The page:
Background: The impact of diagnostic stewardship and testing algorithms on utilization and performance of the FilmArray® Meningitis/Encephalitis (ME) Panel has received limited investigation.Methods: We performed a retrospective single-center cohort study assessing all individuals with suspected ME between February 2017 and April 2019 for whom the ME Panel was ordered. Testing was restricted to patients with cerebrospinal fluid (CSF) pleocytosis. Positive ME Panel results were confirmed before reporting through correlation with direct stain (Gram and Calcofluor white) and CSF Cryptococcal antigen or by repeat ME Panel testing. Outcomes included ME Panel test utilization rate, negative predictive value of non-pleocytic CSF samples, test yield and false-positivity rate, and time to appropriate de-escalation of acyclovir.Results: Restricting testing to pleocytic CSF samples reduced ME Panel utilization by 42.7% (263 vs 459 tests performed) and increased test yield by 61.8% (18.6% vs 11.5% positivity rate; P < 0.01) with application of criteria. The negative predictive value of normal CSF WBC for ME Panel targets was 100% (195/195) for non-viral targets and 98.0% (192/196) overall. All pathogens detected in non-pleocytic CSF samples were herpesviruses. Application of a selective testing algorithm based on repeat testing of non-viral targets avoided 75% (3/4) of false-positive results without generating false-negative results. Introduction of the ME panel reduced the duration of acyclovir treatment from an average of 66 hours (SD, 43) to 46 hours (SD, 36) (P = 0.03).Conclusions: Implementation of the ME Panel with restriction criteria and a selective testing algorithm for non-viral targets optimizes its utilization, yield and accuracy.

    View details for DOI 10.1128/JCM.00311-20

    View details for PubMedID 32493787

  • Rapid implementation of video visits in neurology during COVID-19: a mixed methods evaluation. Journal of medical Internet research Saliba-Gustafsson, E. A., Miller-Kuhlmann, R. n., Kling, S. M., Garvert, D. W., Brown-Johnson, C. G., Lestoquoy, A. S., Verano, M. R., Yang, L. n., Falco-Walter, J. n., Shaw, J. G., Asch, S. M., Gold, C. A., Winget, M. n. 2020


    Telemedicine has been used for decades; yet, despite its many advantages, its uptake and rigorous evaluation of feasibility across neurology's ambulatory subspecialties has been sparse. The SARS-CoV-2 (COVID-19) pandemic however, prompted healthcare systems worldwide to reconsider traditional healthcare delivery. To safeguard healthcare workers and patients many healthcare systems quickly transitioned to telemedicine, including across neurology subspecialties, providing a new opportunity to evaluate this modality of care.To evaluate the accelerated implementation of video visits in ambulatory neurology during the COVID-19 pandemic, we used mixed methods to assess the adoption, acceptability, appropriateness, and perceptions of potential sustainability.Video visits were launched rapidly in ambulatory neurology clinics of a large academic medical center. To assess adoption, we analyzed clinician-level scheduling data collected between March 22 and May 16, 2020. We assessed acceptability, appropriateness, and sustainability via a clinician survey (n=48) and semi-structured interviews with providers (n=30) completed between March and May 2020.Video visits were adopted rapidly; 65 (98%) clinicians integrated video visits into their workflow within the first 6 implementation weeks and 92% of all visits were conducted via video. Video visits were largely considered acceptable by clinicians, although various technological issues impacted satisfaction. Video visits were reported to be more convenient for patients, families, and/or caregivers than in-person visits; however, access to technology, the patient's technological capacity, and language difficulties were considered barriers. Many clinicians expressed optimism about future utilization of video visits in neurology. They believed that video visits promote continuity of care and can be incorporated into their practice long-term, although several insisted that they can never replace the in-person examination.Video visits are an important addition to clinical care in ambulatory neurology and are anticipated to remain a permanent supplement to in-person visits, promoting patient care continuity, and flexibility for patients and clinicians alike.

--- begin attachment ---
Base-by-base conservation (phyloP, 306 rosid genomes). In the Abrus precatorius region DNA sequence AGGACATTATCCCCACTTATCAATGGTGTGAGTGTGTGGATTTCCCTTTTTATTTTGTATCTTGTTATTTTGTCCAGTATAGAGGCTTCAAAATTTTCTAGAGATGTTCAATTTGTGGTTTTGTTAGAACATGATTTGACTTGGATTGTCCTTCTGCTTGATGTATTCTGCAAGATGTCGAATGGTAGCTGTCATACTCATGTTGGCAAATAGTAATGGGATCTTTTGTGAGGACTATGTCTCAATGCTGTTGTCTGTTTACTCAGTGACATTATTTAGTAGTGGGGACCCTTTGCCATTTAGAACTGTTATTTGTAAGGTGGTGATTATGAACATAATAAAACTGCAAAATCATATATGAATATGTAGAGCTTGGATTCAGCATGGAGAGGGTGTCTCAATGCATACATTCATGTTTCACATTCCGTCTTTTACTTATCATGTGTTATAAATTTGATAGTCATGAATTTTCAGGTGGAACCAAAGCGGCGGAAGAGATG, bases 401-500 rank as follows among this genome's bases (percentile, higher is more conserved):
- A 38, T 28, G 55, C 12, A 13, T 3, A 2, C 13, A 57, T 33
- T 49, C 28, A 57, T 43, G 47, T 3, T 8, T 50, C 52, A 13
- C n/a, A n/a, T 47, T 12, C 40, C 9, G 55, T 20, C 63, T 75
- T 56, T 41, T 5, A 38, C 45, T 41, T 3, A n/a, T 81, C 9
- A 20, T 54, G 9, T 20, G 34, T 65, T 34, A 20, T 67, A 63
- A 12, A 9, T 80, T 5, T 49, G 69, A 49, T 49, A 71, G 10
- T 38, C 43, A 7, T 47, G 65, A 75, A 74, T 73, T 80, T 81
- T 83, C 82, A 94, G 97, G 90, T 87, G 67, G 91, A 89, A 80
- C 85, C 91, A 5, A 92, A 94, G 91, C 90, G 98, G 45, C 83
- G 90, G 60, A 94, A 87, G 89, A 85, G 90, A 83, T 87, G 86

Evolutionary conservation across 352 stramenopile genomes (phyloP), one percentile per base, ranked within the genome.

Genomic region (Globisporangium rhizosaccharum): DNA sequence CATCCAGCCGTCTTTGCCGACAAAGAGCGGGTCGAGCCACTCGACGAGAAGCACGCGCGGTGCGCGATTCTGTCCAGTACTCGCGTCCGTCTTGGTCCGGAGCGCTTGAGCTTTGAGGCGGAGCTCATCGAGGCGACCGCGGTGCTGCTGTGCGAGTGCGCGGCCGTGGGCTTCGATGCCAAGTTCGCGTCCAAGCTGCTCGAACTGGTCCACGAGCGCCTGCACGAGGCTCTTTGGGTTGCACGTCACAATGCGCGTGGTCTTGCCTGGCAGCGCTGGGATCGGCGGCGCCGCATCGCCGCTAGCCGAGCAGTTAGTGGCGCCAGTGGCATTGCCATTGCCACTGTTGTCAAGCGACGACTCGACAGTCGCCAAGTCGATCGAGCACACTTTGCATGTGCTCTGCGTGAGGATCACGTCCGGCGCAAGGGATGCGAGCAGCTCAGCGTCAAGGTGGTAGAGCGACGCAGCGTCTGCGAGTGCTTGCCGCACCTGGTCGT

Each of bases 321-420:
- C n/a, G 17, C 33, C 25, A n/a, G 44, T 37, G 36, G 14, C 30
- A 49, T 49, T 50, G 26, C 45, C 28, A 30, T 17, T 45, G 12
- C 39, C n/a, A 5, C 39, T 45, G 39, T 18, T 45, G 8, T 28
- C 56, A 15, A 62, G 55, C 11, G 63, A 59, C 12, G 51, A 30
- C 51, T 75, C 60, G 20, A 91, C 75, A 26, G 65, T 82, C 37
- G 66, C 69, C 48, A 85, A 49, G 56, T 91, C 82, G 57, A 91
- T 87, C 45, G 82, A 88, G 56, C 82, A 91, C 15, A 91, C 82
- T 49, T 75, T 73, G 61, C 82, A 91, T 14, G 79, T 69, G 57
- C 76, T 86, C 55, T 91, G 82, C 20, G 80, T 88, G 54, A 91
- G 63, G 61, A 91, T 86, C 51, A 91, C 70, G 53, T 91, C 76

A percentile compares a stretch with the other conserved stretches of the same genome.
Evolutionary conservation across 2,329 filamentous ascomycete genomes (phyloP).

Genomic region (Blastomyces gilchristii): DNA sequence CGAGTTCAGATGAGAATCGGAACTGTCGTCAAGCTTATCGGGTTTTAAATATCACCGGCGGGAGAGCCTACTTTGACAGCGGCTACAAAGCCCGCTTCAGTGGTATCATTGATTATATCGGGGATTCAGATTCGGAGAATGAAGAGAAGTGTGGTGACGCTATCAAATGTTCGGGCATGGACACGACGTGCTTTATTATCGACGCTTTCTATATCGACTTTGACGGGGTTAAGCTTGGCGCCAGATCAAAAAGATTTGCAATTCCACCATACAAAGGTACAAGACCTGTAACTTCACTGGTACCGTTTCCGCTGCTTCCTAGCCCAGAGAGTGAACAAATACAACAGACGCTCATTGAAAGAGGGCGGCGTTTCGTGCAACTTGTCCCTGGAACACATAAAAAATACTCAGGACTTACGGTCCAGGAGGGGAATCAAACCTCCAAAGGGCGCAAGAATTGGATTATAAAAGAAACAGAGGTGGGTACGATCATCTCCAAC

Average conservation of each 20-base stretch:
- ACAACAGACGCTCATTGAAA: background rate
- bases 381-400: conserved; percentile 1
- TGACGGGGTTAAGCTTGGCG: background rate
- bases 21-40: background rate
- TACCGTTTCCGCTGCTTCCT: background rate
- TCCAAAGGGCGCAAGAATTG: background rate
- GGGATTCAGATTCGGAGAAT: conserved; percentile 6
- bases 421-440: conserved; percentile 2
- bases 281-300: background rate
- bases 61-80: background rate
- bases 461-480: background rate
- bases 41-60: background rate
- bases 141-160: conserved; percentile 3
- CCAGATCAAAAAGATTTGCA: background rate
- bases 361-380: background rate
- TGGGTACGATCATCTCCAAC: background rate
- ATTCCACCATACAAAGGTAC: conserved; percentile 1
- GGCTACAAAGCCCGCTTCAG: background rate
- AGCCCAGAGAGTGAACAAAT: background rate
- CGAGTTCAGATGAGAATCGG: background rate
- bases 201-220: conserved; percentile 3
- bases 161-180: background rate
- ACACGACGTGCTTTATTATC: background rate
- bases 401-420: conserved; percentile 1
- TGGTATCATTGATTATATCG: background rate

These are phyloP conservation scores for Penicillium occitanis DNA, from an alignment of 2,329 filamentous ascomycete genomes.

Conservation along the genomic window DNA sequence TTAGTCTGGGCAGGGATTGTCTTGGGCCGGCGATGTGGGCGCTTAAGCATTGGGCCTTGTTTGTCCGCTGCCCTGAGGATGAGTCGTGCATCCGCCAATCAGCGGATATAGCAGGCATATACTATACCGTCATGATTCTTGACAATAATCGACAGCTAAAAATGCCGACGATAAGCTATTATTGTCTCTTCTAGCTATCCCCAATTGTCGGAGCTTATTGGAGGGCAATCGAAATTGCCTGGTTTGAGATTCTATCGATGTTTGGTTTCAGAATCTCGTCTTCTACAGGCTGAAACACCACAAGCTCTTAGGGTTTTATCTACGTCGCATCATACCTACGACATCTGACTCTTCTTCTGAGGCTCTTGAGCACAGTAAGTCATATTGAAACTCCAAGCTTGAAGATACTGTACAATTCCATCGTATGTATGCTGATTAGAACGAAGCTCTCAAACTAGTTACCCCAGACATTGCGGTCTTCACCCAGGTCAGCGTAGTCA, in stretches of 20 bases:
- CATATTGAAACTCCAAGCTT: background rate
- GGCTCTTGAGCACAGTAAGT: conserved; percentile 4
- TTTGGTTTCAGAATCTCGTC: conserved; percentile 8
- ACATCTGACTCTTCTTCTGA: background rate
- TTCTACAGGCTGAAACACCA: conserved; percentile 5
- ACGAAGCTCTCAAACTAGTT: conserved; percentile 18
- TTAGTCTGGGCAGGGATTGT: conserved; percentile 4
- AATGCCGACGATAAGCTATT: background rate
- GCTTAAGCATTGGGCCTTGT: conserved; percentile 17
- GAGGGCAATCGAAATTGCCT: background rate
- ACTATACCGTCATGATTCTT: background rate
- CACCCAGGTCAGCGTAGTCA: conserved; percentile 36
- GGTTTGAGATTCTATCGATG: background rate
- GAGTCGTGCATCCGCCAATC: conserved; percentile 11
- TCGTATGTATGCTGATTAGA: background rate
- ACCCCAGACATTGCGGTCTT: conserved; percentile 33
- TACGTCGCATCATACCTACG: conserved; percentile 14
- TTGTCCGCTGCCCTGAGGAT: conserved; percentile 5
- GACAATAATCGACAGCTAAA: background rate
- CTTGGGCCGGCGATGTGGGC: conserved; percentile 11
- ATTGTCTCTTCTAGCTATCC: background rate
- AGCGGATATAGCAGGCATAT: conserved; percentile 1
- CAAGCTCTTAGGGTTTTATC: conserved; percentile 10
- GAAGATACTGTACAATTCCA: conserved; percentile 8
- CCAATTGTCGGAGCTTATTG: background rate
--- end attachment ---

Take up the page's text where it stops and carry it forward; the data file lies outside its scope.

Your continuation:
View details for DOI 10.2196/24328

    View details for PubMedID 33245699

  • National Variability in Prion Disease-Related Safety Policies for Neurologic Procedures. The Neurohospitalist Werbaneth, K., Tummalapalli, P., Gold, C. A. 2019; 9 (4): 222–25